Watching a Coen Brothers movie for me is always something of a gamble; for every Fargo, True Grit, O Brother, Where Art Thou? and No Country for Old Men, there is foolishness like Intolerable Cruelty and A Serious Man. I don’t get the cult that is The Big Lebowski at all and there is always the chance after seeing one of their movies that I’m not 100% sure that I got what they were trying to do. Still, the heights they can reach are worth the occasional lows, so I continue to see Coen Brothers movies with an open mind. Even when I don’t dig what they are laying down, it is usually an interesting mess that they create. I respect their perspective even when it doesn’t line up with my personal preferences.
I wasn’t quite sure what exactly to expect out of Hail, Caesar!. It of course boasts an all-star cast and the Coens have a certain affinity for skewering Hollywood. But the trailer was kind of terrible and the fact that the movie was being released in January – typically when studios dump films that they don’t have a lot of faith in – did not inspire a ton of confidence. Reviews were middling – good, but not great – so that was no help. It was quite possible that Hail, Caesar! was a Coen Brothers film where there was no consensus; some people would love it, others would hate it and still others wouldn’t be quite sure what to make of it.
Overall, I have to say that I was generally entertained by Hail, Caesar!. I had expected more of a zany, screwball comedy from the trailer, but while the film is definitely amusing there are long periods where there aren’t many laughs. The performances are great and if you have any working knowledge of old Hollywood you might get more mileage out of the film than most. The film flirts with some big ideas, but ultimately doesn’t do much with them; Hail, Caesar! just tells the story that it wants to tell; it doesn’t necessary amount to a lot, but it is an entertaining journey nonetheless.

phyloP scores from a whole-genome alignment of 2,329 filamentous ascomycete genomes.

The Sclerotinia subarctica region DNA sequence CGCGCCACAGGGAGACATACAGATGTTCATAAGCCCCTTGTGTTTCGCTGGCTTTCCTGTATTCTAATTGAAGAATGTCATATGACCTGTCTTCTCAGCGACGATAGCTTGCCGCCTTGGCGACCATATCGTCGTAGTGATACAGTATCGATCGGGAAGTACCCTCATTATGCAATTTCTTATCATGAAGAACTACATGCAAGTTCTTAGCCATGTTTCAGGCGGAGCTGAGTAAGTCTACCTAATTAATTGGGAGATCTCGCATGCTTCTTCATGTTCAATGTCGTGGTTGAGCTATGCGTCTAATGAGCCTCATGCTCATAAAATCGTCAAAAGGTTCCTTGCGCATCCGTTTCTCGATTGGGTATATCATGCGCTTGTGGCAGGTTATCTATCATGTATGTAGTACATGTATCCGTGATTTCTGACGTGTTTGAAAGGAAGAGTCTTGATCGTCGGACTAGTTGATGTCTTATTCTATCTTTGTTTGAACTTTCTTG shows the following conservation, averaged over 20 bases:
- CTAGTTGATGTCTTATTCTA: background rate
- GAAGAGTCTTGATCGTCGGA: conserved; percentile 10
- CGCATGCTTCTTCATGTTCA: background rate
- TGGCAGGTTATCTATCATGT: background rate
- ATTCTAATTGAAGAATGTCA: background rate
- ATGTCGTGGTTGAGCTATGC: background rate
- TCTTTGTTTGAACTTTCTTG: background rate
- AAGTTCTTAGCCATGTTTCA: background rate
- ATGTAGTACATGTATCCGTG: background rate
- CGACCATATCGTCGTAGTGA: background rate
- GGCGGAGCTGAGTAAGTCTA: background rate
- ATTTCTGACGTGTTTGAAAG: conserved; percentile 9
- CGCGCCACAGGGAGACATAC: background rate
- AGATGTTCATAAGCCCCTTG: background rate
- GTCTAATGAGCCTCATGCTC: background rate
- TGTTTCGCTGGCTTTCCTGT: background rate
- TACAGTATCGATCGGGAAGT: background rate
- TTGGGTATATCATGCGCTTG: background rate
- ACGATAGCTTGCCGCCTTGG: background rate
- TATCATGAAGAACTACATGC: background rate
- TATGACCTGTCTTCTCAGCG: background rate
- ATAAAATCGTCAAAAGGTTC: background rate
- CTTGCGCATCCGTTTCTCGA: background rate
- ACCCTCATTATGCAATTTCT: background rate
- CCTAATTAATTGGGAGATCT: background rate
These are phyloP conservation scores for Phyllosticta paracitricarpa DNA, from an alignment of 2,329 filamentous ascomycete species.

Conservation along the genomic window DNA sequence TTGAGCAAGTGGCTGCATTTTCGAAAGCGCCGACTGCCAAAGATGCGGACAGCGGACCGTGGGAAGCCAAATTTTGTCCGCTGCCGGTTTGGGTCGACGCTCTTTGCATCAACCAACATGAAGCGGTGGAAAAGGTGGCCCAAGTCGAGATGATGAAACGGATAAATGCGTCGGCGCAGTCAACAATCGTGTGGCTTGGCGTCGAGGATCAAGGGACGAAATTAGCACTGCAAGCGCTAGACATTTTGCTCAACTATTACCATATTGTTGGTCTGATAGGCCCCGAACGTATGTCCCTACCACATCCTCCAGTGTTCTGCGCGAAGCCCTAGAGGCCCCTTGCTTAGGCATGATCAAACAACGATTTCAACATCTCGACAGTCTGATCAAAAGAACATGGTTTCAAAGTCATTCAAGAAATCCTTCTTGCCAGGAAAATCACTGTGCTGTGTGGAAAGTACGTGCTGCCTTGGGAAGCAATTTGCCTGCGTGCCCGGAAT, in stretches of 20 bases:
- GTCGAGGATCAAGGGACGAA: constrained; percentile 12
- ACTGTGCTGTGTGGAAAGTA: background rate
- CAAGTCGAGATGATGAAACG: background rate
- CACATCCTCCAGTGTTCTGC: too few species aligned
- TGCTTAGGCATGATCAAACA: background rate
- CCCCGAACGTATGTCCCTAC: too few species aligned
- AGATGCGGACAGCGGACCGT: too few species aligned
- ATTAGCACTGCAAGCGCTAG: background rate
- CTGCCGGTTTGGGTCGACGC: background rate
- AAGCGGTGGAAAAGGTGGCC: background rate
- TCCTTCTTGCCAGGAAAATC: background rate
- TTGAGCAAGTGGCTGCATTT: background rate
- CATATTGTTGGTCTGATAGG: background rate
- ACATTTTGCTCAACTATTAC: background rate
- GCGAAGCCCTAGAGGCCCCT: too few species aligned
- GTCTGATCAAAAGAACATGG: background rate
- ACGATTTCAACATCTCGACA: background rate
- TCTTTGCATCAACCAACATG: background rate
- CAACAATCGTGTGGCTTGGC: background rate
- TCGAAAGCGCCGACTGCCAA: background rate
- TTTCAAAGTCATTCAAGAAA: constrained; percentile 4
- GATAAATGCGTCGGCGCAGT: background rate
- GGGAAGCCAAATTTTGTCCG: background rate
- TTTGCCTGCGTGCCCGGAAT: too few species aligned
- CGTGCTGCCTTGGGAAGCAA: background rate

Hail, Caesar! is basically a day in the life of Eddie Mannix (Josh Brolin), a “fixer” for Capitol Studio. It’s his job to make sure that the films get done on time and that their stars don’t get unwanted scrutiny from the gossip columns. Mannix is basically a good guy – family man, trying to quit smoking, goes to confession a lot – but wrangling the various cast of characters employed at Capitol is a full-time job. There’s DeeAnna Moran (Scarlett Johansson), an Esther Williams-type actress who has been divorced twice and is now pregnant with a baby of unknown fatherhood that must be covered up. Then there’s Hobie Doyle (Alden Ehrenreich), an actor known for playing cowboys that is now thrust into the starring role of a prestige drama and is in way over his head. Mannix is also being courted for an attractive job offer from Lockheed Martin by a persistent headhunter and dodging the prying of twin gossip columnists Thora and Thessaly Thacker (both played by Tilda Swinton). So Mannix already has a lot on his plate when Baird Whitlock (George Clooney), the charming yet kind of dumb star of the movie within a movie Hail, Caesar!, is drugged and kidnapped. Hail, Caesar! chronicles Mannix trying to put out all of these fires as well as offer some pretty great vignettes of the various movies that are filming on the Capitol lot. The musical starring Burt Gurney (Channing Tatum) is in particular a joy to watch. Honestly, seeing Tatum sing and tap dance might have been worth the price of admission alone. He’s fantastic.